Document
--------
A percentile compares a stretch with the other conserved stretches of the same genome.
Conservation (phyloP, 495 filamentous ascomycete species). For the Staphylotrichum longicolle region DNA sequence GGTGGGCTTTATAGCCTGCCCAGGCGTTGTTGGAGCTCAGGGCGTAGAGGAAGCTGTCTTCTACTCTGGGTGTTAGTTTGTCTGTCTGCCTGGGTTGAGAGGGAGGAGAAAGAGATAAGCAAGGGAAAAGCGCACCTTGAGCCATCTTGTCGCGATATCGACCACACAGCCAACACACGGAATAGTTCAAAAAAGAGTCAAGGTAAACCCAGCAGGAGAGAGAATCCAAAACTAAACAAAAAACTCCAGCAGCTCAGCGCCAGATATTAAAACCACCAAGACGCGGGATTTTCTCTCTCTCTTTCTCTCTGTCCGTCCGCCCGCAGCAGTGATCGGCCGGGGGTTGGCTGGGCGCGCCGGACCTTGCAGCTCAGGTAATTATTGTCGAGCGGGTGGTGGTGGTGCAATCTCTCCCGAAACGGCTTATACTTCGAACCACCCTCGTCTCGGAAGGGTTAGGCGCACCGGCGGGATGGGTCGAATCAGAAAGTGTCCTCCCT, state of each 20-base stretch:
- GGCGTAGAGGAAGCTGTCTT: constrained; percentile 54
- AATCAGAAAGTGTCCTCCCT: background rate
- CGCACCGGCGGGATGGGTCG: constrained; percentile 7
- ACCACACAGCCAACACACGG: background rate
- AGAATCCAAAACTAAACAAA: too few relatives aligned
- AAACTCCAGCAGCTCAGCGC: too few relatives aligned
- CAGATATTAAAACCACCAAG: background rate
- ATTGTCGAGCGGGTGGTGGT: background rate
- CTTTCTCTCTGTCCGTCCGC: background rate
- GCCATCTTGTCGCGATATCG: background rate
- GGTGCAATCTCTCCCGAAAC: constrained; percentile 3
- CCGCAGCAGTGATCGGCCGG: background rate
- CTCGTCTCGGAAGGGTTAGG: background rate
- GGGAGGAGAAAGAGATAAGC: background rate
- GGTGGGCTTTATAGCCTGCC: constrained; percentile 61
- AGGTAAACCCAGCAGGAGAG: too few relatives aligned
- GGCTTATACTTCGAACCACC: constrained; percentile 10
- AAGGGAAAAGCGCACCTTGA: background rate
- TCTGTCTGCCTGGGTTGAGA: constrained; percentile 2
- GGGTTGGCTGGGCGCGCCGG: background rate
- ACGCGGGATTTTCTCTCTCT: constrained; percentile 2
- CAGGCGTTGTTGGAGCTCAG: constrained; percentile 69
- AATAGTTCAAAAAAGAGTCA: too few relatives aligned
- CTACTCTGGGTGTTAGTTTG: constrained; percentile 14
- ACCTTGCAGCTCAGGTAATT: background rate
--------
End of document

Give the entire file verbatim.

A percentile compares a stretch with the other conserved stretches of the same genome.
Conservation (phyloP, 495 filamentous ascomycete species). For the Staphylotrichum longicolle region DNA sequence GGTGGGCTTTATAGCCTGCCCAGGCGTTGTTGGAGCTCAGGGCGTAGAGGAAGCTGTCTTCTACTCTGGGTGTTAGTTTGTCTGTCTGCCTGGGTTGAGAGGGAGGAGAAAGAGATAAGCAAGGGAAAAGCGCACCTTGAGCCATCTTGTCGCGATATCGACCACACAGCCAACACACGGAATAGTTCAAAAAAGAGTCAAGGTAAACCCAGCAGGAGAGAGAATCCAAAACTAAACAAAAAACTCCAGCAGCTCAGCGCCAGATATTAAAACCACCAAGACGCGGGATTTTCTCTCTCTCTTTCTCTCTGTCCGTCCGCCCGCAGCAGTGATCGGCCGGGGGTTGGCTGGGCGCGCCGGACCTTGCAGCTCAGGTAATTATTGTCGAGCGGGTGGTGGTGGTGCAATCTCTCCCGAAACGGCTTATACTTCGAACCACCCTCGTCTCGGAAGGGTTAGGCGCACCGGCGGGATGGGTCGAATCAGAAAGTGTCCTCCCT, state of each 20-base stretch:
- GGCGTAGAGGAAGCTGTCTT: constrained; percentile 54
- AATCAGAAAGTGTCCTCCCT: background rate
- CGCACCGGCGGGATGGGTCG: constrained; percentile 7
- ACCACACAGCCAACACACGG: background rate
- AGAATCCAAAACTAAACAAA: too few relatives aligned
- AAACTCCAGCAGCTCAGCGC: too few relatives aligned
- CAGATATTAAAACCACCAAG: background rate
- ATTGTCGAGCGGGTGGTGGT: background rate
- CTTTCTCTCTGTCCGTCCGC: background rate
- GCCATCTTGTCGCGATATCG: background rate
- GGTGCAATCTCTCCCGAAAC: constrained; percentile 3
- CCGCAGCAGTGATCGGCCGG: background rate
- CTCGTCTCGGAAGGGTTAGG: background rate
- GGGAGGAGAAAGAGATAAGC: background rate
- GGTGGGCTTTATAGCCTGCC: constrained; percentile 61
- AGGTAAACCCAGCAGGAGAG: too few relatives aligned
- GGCTTATACTTCGAACCACC: constrained; percentile 10
- AAGGGAAAAGCGCACCTTGA: background rate
- TCTGTCTGCCTGGGTTGAGA: constrained; percentile 2
- GGGTTGGCTGGGCGCGCCGG: background rate
- ACGCGGGATTTTCTCTCTCT: constrained; percentile 2
- CAGGCGTTGTTGGAGCTCAG: constrained; percentile 69
- AATAGTTCAAAAAAGAGTCA: too few relatives aligned
- CTACTCTGGGTGTTAGTTTG: constrained; percentile 14
- ACCTTGCAGCTCAGGTAATT: background rate